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Story by Bloomberg

Two Chinese companies that entered Brazil’s giant deep-water oilfields two years ago are now looking to increase their presence as state-run Petrobras sells assets to pay down debt, said two people with knowledge of the matter.

China Petroleum & Chemical Corp., or Sinopec, and Cnooc Ltd. are among companies interested in buying stakes in so-called pre-salt offshore exploration blocks, the people said, asking not to be identified because talks are private.

Petroleo Brasileiro SA, as it’s known formally, invited a small group of international companies with offshore experience to bid for stakes in some concessions, including pre-salt blocks, people said last month. The world’s top deep-water producer is looking to raise a total of $15 billion in asset sales this year and next to fund operations and reduce debt that stands at an industry-high $125 billion.

Petrobras didn’t reply to e-mails and phone calls seeking comment. Chief Executive Officer Aldemir Bendine told reporters on Monday that Petrobras wouldn’t comment on negotiations or asset sales before they become official.

While declining to comment specifically on Petrobras’ asset sale, Sinopec Group said in an e-mailed response that it will consider some acquisition opportunities. Beijing-based Cnooc didn’t respond to an e-mailed request for comment, while two calls to its media department went unanswered.

Targeting $5 Billion

Royal Dutch Shell Plc and Statoil ASA are also accessing geologic data on the fields to prepare offers, one of the people said. Petrobras expects bids to be presented as soon as this month, the person said. The company wants to raise at least $5 billion in the offshore auction, the other person said.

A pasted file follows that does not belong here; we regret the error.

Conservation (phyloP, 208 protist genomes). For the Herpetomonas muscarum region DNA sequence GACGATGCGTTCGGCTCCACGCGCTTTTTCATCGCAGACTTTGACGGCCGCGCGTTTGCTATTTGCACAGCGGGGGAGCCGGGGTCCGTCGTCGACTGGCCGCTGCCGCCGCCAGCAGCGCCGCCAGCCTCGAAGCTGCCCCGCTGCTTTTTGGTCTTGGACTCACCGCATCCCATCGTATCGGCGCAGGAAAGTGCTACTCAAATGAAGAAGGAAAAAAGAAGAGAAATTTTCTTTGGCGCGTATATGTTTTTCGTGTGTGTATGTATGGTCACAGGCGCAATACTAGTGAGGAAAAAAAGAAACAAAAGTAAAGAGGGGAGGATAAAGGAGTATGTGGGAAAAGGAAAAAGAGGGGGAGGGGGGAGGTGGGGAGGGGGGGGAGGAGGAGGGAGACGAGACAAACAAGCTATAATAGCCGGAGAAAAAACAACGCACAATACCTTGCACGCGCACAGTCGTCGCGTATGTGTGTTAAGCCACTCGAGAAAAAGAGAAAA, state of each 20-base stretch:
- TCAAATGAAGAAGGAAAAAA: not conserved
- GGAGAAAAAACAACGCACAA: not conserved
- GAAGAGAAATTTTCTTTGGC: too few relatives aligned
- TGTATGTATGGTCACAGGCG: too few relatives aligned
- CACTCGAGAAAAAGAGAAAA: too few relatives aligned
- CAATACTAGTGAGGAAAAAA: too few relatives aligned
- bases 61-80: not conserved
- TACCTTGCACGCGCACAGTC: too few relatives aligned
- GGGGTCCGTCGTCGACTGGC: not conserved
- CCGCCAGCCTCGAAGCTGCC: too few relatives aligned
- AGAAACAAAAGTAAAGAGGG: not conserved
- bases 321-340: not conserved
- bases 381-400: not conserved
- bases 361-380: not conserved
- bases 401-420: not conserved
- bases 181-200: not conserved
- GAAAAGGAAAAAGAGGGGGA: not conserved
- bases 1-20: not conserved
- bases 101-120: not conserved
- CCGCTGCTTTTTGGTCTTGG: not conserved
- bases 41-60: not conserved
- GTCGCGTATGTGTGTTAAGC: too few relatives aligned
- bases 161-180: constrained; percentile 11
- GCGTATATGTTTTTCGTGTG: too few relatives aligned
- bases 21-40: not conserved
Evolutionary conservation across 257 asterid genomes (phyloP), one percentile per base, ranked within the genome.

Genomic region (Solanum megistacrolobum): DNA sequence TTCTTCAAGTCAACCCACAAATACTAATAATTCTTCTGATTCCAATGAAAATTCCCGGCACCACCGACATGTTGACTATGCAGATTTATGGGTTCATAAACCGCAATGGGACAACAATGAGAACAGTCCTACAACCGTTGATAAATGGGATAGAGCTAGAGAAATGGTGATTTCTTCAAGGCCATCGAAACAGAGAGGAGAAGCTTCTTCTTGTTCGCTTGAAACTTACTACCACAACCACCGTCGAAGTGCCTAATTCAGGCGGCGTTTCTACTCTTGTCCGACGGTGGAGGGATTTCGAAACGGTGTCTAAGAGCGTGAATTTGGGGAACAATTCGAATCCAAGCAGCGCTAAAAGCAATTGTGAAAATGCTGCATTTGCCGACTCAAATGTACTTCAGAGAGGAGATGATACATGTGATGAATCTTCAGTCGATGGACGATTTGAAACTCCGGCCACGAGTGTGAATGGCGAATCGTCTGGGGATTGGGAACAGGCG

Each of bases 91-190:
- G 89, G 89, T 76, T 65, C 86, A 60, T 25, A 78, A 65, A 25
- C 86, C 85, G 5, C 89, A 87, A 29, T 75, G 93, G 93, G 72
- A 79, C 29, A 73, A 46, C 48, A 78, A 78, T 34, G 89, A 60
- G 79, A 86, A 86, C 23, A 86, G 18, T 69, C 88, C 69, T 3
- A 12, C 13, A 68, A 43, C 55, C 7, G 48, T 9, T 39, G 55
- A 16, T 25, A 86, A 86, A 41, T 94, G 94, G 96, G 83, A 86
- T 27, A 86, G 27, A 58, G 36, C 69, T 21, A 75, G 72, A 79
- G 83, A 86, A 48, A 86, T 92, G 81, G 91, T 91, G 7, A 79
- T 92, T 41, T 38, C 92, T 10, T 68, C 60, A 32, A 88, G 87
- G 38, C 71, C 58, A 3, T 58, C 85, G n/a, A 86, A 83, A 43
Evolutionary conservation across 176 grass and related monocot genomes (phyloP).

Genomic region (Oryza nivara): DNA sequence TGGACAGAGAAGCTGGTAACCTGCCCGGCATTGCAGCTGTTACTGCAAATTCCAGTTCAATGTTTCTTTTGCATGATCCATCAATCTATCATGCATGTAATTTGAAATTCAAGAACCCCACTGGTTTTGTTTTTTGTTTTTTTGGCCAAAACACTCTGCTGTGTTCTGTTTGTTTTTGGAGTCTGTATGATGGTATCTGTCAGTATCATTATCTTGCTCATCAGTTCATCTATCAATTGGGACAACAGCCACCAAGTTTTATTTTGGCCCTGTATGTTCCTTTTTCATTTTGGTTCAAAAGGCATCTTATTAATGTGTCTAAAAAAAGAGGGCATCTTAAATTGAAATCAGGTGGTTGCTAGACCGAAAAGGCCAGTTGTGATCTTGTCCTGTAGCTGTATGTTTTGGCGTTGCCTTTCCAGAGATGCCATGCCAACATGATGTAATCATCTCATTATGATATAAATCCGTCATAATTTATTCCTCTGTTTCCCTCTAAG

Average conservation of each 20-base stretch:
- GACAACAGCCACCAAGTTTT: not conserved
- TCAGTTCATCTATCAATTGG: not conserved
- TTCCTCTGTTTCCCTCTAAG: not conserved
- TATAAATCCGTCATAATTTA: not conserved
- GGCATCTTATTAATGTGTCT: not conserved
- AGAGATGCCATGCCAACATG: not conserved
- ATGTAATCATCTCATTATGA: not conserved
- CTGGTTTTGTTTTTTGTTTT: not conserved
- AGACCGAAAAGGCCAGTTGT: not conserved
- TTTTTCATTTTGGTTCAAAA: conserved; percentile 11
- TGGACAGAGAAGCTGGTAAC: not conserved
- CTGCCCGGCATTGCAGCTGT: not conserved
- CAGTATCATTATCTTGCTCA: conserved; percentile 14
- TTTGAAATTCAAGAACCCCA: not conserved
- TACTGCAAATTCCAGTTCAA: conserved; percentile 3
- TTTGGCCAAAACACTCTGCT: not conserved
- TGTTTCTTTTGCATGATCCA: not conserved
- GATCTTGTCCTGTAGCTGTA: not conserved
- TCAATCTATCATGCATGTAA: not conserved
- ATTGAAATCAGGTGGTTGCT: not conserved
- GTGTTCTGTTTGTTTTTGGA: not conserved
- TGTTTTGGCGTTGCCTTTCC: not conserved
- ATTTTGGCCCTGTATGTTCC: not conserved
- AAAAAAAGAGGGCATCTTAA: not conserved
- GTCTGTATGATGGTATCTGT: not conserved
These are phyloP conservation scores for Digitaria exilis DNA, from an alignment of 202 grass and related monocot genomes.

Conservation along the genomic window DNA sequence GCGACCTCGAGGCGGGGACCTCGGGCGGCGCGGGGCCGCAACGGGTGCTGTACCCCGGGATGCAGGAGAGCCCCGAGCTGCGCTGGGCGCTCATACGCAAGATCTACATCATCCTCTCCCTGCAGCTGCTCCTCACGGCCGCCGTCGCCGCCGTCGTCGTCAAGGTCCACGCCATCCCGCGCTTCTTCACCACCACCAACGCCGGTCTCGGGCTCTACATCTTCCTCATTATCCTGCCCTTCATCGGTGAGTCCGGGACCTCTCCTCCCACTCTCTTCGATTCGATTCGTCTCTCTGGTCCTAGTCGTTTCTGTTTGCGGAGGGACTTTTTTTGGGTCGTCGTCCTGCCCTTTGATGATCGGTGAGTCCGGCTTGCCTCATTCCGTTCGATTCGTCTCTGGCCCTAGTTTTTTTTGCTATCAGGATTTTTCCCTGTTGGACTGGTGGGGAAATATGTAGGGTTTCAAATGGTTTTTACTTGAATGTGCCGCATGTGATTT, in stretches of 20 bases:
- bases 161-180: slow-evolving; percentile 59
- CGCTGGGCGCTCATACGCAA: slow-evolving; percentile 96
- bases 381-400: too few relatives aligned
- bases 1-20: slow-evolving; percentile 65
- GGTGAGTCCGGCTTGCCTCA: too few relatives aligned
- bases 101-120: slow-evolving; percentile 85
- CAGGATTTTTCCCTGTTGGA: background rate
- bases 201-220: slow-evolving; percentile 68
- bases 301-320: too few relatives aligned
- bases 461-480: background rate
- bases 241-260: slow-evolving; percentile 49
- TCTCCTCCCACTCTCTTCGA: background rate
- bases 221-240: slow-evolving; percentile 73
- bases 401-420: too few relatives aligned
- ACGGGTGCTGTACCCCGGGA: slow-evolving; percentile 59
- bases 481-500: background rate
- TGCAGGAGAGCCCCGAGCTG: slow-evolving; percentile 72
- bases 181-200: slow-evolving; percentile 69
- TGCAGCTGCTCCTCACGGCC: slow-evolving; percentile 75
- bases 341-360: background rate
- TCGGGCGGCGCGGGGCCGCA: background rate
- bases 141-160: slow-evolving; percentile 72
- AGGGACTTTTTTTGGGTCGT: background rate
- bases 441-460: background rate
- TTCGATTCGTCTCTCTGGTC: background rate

Shell is looking for opportunities to grow in Brazil, country manager Andre Araujo told reporters Tuesday. The Hague-based company declined to comment further in an e-mail response. Stavanger, Norway-based Statoil declined to comment.

The fields in which Petrobras is selling stakes, a process known as a farm out, include the Sagitario, Jupiter and Pao de Acucar deep-water discoveries where production hasn’t started, one of the people said. The company has missed asset sale targets in previous business plans.

Petrobras removed the Carcara and Jupiter pre-salt discoveries from its schedule of projects to start producing by 2020, indicating that the fields may be for sale, Bank of America Corp. said in a June 29 research report. Petrobras said by e-mail that it delayed those projects until after 2020.

Asset sales are key for the company to reduce leverage amid low oil prices and after it posted a 21.6-billion-real ($7 billion) loss last year from writedowns related to graft and mismanagement. It would be the first time Petrobras reduces exposure to the pre-salt region it heralded as the world’s next oil frontier nearly a decade ago.

A group made up of Petrobras, Shell, Total SA, Cnooc and Sinopec won a 35-year license to develop the Libra discovery in October 2013. That was the first, and only, pre-salt auction using a production-sharing model that makes Petrobras the operator of all new projects and requires it to own at least 30 percent. Some lawmakers are pushing for those rules to be eased.